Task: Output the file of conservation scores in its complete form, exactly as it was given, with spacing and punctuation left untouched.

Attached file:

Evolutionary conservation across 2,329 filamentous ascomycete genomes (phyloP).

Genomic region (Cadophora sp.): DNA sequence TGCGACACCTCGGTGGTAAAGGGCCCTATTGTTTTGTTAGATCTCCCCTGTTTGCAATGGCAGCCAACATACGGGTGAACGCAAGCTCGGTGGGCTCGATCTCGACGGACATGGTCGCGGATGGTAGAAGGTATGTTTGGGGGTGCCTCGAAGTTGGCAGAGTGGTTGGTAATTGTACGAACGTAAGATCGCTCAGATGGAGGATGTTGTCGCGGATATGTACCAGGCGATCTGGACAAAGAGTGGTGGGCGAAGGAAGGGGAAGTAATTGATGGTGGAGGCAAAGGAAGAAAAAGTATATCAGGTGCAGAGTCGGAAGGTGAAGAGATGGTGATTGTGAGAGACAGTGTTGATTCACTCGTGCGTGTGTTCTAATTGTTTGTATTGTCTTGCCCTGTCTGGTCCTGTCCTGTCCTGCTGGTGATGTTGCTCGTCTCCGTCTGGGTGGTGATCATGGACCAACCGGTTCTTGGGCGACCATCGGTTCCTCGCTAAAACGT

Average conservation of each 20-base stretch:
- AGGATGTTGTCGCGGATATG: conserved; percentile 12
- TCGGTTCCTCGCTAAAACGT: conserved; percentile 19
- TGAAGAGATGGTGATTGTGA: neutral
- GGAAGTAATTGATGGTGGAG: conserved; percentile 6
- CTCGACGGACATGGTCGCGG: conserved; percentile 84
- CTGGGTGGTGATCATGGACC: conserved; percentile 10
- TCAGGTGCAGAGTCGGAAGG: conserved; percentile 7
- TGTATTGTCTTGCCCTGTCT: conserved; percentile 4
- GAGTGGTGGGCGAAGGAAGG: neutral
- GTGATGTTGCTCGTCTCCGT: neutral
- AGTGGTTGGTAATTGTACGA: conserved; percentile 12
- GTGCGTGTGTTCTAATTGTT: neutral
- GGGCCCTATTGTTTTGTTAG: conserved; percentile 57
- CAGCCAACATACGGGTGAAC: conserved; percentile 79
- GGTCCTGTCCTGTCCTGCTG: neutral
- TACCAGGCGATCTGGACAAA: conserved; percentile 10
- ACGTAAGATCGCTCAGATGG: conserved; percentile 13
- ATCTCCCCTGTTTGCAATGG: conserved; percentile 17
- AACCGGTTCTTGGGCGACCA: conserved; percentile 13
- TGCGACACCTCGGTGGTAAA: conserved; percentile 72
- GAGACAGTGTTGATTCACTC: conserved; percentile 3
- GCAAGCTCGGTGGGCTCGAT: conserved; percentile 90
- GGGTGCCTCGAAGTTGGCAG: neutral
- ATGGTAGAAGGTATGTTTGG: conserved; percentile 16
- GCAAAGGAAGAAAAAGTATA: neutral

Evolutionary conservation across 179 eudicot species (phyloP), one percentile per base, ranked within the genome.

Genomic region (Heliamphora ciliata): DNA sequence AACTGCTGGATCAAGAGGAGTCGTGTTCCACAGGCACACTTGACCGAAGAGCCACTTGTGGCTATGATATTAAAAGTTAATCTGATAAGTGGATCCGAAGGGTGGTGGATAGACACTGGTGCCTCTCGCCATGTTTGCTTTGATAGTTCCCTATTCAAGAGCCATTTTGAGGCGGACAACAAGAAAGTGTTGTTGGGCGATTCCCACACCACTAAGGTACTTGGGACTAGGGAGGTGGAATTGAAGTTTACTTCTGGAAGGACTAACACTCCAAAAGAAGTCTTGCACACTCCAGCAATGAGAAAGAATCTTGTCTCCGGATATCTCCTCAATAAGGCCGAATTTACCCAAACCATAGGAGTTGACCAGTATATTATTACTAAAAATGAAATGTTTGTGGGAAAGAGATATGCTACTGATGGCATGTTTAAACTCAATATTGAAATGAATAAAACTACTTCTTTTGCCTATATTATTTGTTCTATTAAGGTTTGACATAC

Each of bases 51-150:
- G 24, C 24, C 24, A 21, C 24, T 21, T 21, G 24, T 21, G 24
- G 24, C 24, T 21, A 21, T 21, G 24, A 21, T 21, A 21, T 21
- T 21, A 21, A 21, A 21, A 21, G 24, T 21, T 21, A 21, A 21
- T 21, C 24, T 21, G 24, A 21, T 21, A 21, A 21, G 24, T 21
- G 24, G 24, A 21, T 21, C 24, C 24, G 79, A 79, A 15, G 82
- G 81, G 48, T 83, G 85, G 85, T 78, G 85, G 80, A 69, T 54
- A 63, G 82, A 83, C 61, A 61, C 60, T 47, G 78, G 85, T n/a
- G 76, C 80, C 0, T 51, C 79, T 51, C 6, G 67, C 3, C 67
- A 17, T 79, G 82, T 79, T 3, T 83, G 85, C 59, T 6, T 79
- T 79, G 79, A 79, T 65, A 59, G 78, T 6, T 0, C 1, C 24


Evolutionary conservation across 2,329 filamentous ascomycete genomes (phyloP).

Genomic region (Cadophora sp.): DNA sequence TGCGACACCTCGGTGGTAAAGGGCCCTATTGTTTTGTTAGATCTCCCCTGTTTGCAATGGCAGCCAACATACGGGTGAACGCAAGCTCGGTGGGCTCGATCTCGACGGACATGGTCGCGGATGGTAGAAGGTATGTTTGGGGGTGCCTCGAAGTTGGCAGAGTGGTTGGTAATTGTACGAACGTAAGATCGCTCAGATGGAGGATGTTGTCGCGGATATGTACCAGGCGATCTGGACAAAGAGTGGTGGGCGAAGGAAGGGGAAGTAATTGATGGTGGAGGCAAAGGAAGAAAAAGTATATCAGGTGCAGAGTCGGAAGGTGAAGAGATGGTGATTGTGAGAGACAGTGTTGATTCACTCGTGCGTGTGTTCTAATTGTTTGTATTGTCTTGCCCTGTCTGGTCCTGTCCTGTCCTGCTGGTGATGTTGCTCGTCTCCGTCTGGGTGGTGATCATGGACCAACCGGTTCTTGGGCGACCATCGGTTCCTCGCTAAAACGT

Average conservation of each 20-base stretch:
- AGGATGTTGTCGCGGATATG: conserved; percentile 12
- TCGGTTCCTCGCTAAAACGT: conserved; percentile 19
- TGAAGAGATGGTGATTGTGA: neutral
- GGAAGTAATTGATGGTGGAG: conserved; percentile 6
- CTCGACGGACATGGTCGCGG: conserved; percentile 84
- CTGGGTGGTGATCATGGACC: conserved; percentile 10
- TCAGGTGCAGAGTCGGAAGG: conserved; percentile 7
- TGTATTGTCTTGCCCTGTCT: conserved; percentile 4
- GAGTGGTGGGCGAAGGAAGG: neutral
- GTGATGTTGCTCGTCTCCGT: neutral
- AGTGGTTGGTAATTGTACGA: conserved; percentile 12
- GTGCGTGTGTTCTAATTGTT: neutral
- GGGCCCTATTGTTTTGTTAG: conserved; percentile 57
- CAGCCAACATACGGGTGAAC: conserved; percentile 79
- GGTCCTGTCCTGTCCTGCTG: neutral
- TACCAGGCGATCTGGACAAA: conserved; percentile 10
- ACGTAAGATCGCTCAGATGG: conserved; percentile 13
- ATCTCCCCTGTTTGCAATGG: conserved; percentile 17
- AACCGGTTCTTGGGCGACCA: conserved; percentile 13
- TGCGACACCTCGGTGGTAAA: conserved; percentile 72
- GAGACAGTGTTGATTCACTC: conserved; percentile 3
- GCAAGCTCGGTGGGCTCGAT: conserved; percentile 90
- GGGTGCCTCGAAGTTGGCAG: neutral
- ATGGTAGAAGGTATGTTTGG: conserved; percentile 16
- GCAAAGGAAGAAAAAGTATA: neutral

Evolutionary conservation across 179 eudicot species (phyloP), one percentile per base, ranked within the genome.

Genomic region (Heliamphora ciliata): DNA sequence AACTGCTGGATCAAGAGGAGTCGTGTTCCACAGGCACACTTGACCGAAGAGCCACTTGTGGCTATGATATTAAAAGTTAATCTGATAAGTGGATCCGAAGGGTGGTGGATAGACACTGGTGCCTCTCGCCATGTTTGCTTTGATAGTTCCCTATTCAAGAGCCATTTTGAGGCGGACAACAAGAAAGTGTTGTTGGGCGATTCCCACACCACTAAGGTACTTGGGACTAGGGAGGTGGAATTGAAGTTTACTTCTGGAAGGACTAACACTCCAAAAGAAGTCTTGCACACTCCAGCAATGAGAAAGAATCTTGTCTCCGGATATCTCCTCAATAAGGCCGAATTTACCCAAACCATAGGAGTTGACCAGTATATTATTACTAAAAATGAAATGTTTGTGGGAAAGAGATATGCTACTGATGGCATGTTTAAACTCAATATTGAAATGAATAAAACTACTTCTTTTGCCTATATTATTTGTTCTATTAAGGTTTGACATAC

Each of bases 51-150:
- G 24, C 24, C 24, A 21, C 24, T 21, T 21, G 24, T 21, G 24
- G 24, C 24, T 21, A 21, T 21, G 24, A 21, T 21, A 21, T 21
- T 21, A 21, A 21, A 21, A 21, G 24, T 21, T 21, A 21, A 21
- T 21, C 24, T 21, G 24, A 21, T 21, A 21, A 21, G 24, T 21
- G 24, G 24, A 21, T 21, C 24, C 24, G 79, A 79, A 15, G 82
- G 81, G 48, T 83, G 85, G 85, T 78, G 85, G 80, A 69, T 54
- A 63, G 82, A 83, C 61, A 61, C 60, T 47, G 78, G 85, T n/a
- G 76, C 80, C 0, T 51, C 79, T 51, C 6, G 67, C 3, C 67
- A 17, T 79, G 82, T 79, T 3, T 83, G 85, C 59, T 6, T 79
- T 79, G 79, A 79, T 65, A 59, G 78, T 6, T 0, C 1, C 24